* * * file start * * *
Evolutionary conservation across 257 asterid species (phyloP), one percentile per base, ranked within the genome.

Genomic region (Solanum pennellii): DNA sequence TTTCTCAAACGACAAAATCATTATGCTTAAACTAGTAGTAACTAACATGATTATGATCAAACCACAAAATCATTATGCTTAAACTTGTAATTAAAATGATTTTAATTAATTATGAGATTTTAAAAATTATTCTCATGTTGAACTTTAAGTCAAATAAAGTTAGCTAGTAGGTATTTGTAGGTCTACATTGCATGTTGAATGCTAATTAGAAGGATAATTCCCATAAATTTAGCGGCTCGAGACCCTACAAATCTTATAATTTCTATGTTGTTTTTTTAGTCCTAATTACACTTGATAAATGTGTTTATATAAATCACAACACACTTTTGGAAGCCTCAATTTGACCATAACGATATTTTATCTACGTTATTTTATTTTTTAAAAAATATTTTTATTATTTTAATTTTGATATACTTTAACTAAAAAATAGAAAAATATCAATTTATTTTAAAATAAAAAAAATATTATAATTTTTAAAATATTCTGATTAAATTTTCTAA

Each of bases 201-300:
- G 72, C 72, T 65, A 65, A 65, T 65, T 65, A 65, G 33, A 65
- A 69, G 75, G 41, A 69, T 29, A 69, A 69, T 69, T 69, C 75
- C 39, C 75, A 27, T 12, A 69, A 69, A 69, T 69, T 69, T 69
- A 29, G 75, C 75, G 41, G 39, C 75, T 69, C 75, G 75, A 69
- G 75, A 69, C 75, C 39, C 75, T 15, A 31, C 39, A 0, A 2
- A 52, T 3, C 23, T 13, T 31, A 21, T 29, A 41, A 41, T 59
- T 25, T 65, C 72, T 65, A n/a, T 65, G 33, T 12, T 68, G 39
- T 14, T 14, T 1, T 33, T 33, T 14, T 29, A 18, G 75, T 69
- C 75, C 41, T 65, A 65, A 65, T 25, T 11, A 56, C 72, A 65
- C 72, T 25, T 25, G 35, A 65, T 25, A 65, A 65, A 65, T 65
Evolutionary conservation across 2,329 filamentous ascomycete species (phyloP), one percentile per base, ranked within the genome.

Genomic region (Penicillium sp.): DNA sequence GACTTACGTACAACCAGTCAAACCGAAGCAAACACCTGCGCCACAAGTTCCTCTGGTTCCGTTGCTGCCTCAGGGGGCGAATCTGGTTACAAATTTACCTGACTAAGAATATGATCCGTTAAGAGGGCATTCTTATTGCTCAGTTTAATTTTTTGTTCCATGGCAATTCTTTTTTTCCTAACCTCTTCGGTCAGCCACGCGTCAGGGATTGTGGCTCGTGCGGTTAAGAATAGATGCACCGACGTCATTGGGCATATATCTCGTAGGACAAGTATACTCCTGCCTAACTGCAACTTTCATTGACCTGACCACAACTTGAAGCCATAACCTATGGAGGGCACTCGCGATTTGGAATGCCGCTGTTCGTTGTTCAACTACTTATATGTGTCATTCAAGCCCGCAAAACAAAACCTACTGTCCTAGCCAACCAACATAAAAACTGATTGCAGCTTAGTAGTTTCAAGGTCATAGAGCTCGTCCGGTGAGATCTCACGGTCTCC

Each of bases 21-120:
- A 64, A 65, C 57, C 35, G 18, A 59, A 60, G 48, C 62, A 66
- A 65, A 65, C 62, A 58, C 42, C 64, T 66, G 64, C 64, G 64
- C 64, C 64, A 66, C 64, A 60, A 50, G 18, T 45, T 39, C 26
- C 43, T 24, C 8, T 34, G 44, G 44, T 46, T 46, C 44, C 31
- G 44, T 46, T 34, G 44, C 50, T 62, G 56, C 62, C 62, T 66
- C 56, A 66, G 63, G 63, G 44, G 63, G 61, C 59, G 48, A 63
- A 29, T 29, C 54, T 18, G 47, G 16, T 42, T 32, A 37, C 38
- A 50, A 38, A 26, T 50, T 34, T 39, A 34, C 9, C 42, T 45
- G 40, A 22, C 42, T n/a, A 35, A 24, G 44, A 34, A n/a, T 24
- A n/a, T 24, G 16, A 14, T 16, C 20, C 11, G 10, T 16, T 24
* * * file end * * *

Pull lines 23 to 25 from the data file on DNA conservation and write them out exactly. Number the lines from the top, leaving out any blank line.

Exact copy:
- A 29, T 29, C 54, T 18, G 47, G 16, T 42, T 32, A 37, C 38
- A 50, A 38, A 26, T 50, T 34, T 39, A 34, C 9, C 42, T 45
- G 40, A 22, C 42, T n/a, A 35, A 24, G 44, A 34, A n/a, T 24